10. Miranda-Agrippino, Silvia & Hacıoglu Hoke, Sinem, 2018. "When creativity strikes: news shocks and business cycle fluctuations," LSE Research Online Documents on Economics 90381, London School of Economics and Political Science, LSE Library.
    11. Offick, Sven & Wohltmann, Hans-Werner, 2015. "Volatility effects of news shocks in (B)RE models with optimal monetary policy," Economics Working Papers 2015-07, Christian-Albrechts-University of Kiel, Department of Economics.
    12. Langer, Viktoria C.E., 2016. "News shocks, nonseparable preferences, and optimal monetary policy," Journal of Macroeconomics, Elsevier, vol. 49(C), pages 237-246.
    13. Ko, Jun-Hyung & Miyazawa, Kensuke & Vu, Tuan Khai, 2012. "News shocks and Japanese macroeconomic fluctuations," Japan and the World Economy, Elsevier, vol. 24(4), pages 292-304.
    14. Roel van Elk & Marc van der Steeg & Dinand Webbink, 2013. "The effects of a special program for multi-problem school dropouts on educational enrolment, employment and criminal behaviour; Evidence from a field experiment," CPB Discussion Paper 241.rdf, CPB Netherlands Bureau for Economic Policy Analysis.
    15. Ryan Chahrour & Kyle Jurado, 2018. "News or Noise? The Missing Link," American Economic Review, American Economic Association, vol. 108(7), pages 1702-1736, July.
    16. Stephanie Schmitt‐Grohé & Martín Uribe, 2012. "What's News in Business Cycles," Econometrica, Econometric Society, vol. 80(6), pages 2733-2764, November.
    17. Di Bella, Gabriel & Grigoli, Francesco, 2019. "Optimism, pessimism, and short-term fluctuations," Journal of Macroeconomics, Elsevier, vol. 60(C), pages 79-96.
    18. Lucke, Bernd & Haertel, Thomas, 2008. "Do News Shocks Drive Business Cycles? Evidence from German Data," Economics - The Open-Access, Open-Assessment E-Journal, Kiel Institute for the World Economy (IfW), vol. 2, pages 1-21.
    19. Crouzet, Nicolas & Oh, Hyunseung, 2016. "What do inventories tell us about news-driven business cycles?," Journal of Monetary Economics, Elsevier, vol. 79(C), pages 49-66.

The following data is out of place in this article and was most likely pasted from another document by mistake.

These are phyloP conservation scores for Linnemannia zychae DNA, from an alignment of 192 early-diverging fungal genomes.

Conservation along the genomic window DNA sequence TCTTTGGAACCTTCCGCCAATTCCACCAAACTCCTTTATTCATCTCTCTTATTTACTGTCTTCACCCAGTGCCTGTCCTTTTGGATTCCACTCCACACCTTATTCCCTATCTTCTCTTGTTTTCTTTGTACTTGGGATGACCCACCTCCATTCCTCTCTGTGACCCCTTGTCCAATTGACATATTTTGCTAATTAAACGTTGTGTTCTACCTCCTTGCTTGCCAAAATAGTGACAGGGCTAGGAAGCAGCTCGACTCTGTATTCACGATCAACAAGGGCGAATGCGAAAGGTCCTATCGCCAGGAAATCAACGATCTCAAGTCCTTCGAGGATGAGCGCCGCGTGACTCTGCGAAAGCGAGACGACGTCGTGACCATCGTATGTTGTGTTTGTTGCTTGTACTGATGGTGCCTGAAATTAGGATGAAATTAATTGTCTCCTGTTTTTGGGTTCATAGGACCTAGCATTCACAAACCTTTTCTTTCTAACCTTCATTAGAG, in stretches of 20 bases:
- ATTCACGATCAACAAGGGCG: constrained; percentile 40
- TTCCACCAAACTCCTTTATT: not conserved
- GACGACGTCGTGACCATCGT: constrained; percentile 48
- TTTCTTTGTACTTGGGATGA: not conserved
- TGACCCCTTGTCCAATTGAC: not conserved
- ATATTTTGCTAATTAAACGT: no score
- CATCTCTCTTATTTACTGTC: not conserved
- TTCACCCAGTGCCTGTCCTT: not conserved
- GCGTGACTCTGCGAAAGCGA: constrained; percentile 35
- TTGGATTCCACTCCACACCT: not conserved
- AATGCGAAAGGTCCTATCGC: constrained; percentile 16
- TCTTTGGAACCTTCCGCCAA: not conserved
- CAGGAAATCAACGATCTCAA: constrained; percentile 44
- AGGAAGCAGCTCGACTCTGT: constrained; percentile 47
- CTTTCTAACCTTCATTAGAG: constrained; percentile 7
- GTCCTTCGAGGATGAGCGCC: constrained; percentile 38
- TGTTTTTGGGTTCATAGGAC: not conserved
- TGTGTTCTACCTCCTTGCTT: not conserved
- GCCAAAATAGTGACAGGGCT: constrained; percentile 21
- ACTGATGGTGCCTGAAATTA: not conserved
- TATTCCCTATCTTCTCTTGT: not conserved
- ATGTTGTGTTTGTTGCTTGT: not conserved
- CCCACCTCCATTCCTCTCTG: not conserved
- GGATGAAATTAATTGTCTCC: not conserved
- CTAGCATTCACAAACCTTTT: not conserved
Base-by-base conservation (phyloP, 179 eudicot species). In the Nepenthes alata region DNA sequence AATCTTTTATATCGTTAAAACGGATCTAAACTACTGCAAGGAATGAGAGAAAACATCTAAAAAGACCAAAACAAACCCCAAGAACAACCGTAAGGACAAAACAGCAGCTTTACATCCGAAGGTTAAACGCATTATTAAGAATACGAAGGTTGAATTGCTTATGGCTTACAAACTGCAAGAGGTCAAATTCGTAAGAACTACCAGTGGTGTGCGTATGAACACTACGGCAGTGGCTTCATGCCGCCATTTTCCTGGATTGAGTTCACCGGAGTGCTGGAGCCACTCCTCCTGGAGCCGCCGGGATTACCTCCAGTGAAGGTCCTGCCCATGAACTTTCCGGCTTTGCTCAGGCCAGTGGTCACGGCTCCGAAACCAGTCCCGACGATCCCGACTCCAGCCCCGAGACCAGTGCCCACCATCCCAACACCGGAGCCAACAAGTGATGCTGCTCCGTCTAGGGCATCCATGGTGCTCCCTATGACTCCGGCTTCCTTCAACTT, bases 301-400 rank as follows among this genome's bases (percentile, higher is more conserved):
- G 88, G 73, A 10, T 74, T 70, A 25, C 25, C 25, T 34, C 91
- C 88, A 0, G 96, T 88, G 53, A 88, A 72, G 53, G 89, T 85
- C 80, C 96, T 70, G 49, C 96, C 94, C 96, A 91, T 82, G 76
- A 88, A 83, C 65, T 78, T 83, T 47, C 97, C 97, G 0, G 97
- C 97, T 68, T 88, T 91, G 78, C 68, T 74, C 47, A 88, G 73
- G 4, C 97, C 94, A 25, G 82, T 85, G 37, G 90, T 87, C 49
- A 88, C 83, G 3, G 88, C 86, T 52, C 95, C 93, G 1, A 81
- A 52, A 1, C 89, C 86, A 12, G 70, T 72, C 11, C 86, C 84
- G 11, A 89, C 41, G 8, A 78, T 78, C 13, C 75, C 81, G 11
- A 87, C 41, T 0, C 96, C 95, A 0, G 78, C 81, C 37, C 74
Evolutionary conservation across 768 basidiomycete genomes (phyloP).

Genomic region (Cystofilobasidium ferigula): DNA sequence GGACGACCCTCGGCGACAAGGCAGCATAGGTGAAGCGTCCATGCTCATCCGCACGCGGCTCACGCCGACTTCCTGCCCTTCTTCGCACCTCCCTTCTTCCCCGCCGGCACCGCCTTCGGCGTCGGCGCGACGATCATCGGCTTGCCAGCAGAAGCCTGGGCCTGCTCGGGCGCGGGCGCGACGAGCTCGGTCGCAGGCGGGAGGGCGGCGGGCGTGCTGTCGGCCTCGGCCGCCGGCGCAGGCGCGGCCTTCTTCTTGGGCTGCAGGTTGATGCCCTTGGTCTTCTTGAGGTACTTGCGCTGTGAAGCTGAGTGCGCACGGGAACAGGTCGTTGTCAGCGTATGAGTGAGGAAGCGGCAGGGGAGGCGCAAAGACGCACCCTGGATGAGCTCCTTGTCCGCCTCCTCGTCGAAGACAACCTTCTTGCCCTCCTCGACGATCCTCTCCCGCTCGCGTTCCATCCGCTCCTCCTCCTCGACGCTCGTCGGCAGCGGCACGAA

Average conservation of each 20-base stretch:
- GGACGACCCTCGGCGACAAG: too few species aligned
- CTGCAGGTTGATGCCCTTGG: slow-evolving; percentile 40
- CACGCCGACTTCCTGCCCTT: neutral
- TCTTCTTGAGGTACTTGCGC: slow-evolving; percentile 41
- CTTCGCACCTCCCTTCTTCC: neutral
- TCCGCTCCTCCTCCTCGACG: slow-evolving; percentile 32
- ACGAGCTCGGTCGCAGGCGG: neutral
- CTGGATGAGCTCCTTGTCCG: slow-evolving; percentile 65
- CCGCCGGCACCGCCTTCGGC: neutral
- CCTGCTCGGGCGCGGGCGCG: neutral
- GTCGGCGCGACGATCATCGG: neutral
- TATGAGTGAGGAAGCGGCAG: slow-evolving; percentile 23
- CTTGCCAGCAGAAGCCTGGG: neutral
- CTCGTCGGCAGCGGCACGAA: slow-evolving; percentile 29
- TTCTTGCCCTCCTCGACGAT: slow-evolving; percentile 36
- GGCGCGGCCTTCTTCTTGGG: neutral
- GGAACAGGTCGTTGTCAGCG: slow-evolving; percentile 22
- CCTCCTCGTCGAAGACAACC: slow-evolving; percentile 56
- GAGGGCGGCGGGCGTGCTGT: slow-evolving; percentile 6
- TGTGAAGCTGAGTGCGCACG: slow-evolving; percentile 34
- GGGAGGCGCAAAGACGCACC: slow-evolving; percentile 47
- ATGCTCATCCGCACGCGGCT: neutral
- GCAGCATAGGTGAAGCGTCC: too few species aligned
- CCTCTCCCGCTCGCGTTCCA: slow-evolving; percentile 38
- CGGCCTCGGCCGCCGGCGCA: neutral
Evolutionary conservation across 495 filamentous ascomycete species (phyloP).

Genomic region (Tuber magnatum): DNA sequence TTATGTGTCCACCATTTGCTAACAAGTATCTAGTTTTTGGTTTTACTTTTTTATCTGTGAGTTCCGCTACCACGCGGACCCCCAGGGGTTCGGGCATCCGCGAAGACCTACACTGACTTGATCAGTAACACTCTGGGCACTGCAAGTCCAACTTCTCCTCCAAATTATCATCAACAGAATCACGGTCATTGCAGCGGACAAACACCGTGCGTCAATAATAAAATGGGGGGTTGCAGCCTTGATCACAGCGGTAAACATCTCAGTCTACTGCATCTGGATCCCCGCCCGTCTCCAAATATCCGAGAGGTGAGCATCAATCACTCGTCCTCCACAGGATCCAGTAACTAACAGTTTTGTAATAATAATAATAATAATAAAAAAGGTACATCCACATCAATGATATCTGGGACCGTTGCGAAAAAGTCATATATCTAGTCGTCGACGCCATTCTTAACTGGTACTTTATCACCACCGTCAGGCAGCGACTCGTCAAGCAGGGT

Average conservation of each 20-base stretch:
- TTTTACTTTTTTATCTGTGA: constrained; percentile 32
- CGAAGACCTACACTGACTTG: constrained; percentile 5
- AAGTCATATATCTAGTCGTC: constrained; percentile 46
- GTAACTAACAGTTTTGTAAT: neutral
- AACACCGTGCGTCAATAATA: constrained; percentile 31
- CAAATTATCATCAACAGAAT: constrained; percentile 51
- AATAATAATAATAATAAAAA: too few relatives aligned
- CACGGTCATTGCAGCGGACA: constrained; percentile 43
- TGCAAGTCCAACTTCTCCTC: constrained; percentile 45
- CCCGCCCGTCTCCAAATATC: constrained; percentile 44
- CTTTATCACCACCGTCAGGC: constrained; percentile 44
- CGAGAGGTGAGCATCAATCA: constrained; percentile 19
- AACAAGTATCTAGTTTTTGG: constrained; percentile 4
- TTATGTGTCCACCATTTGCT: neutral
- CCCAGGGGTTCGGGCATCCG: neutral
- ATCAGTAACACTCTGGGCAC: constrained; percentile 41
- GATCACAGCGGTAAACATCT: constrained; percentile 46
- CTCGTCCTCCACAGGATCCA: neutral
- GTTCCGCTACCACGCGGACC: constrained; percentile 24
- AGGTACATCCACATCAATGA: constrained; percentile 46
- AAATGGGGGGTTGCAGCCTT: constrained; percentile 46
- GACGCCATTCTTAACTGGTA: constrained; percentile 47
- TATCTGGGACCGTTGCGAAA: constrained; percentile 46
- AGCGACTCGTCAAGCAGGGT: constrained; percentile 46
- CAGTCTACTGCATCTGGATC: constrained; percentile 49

20. Rabah Arezki & Valerie A. Ramey & Liugang Sheng, 2017. "News Shocks in Open Economies: Evidence from Giant Oil Discoveries," The Quarterly Journal of Economics, Oxford University Press, vol. 132(1), pages 103-155.

    More about this item

    JEL classification:

    • C32 - Mathematical and Quantitative Methods - - Multiple or Simultaneous Equation Models; Multiple Variables - - - Time-Series Models; Dynamic Quantile Regressions; Dynamic Treatment Effect Models; Diffusion Processes; State Space Models
    • C52 - Mathematical and Quantitative Methods - - Econometric Modeling - - - Model Evaluation, Validation, and Selection
    • E32 - Macroeconomics and Monetary Economics - - Prices, Business Fluctuations, and Cycles - - - Business Fluctuations; Cycles

    Statistics

    Access and download statistics

    Corrections

    All material on this site has been provided by the respective publishers and authors. You can help correct errors and omissions. When requesting a correction, please mention this item's handle: RePEc:adr:anecst:y:2014:i:113-114:p:293-307. See general information about how to correct material in RePEc.

    For technical questions regarding this item, or to correct its authors, title, abstract, bibliographic or download information, contact: (Secretariat General) or (Laurent Linnemer). General contact details of provider: https://edirc.repec.org/data/ensaefr.html .

    If you have authored this item and are not yet registered with RePEc, we encourage you to do it here. This allows to link your profile to this item. It also allows you to accept potential citations to this item that we are uncertain about.

    If CitEc recognized a reference but did not link an item in RePEc to it, you can help with this form .

    If you know of missing items citing this one, you can help us creating those links by adding the relevant references in the same way as above, for each refering item. If you are a registered author of this item, you may also want to check the "citations" tab in your RePEc Author Service profile, as there may be some citations waiting for confirmation.

    Please note that corrections may take a couple of weeks to filter through the various RePEc services.

    IDEAS is a RePEc service hosted by the Research Division of the Federal Reserve Bank of St. Louis . RePEc uses bibliographic data supplied by the respective publishers.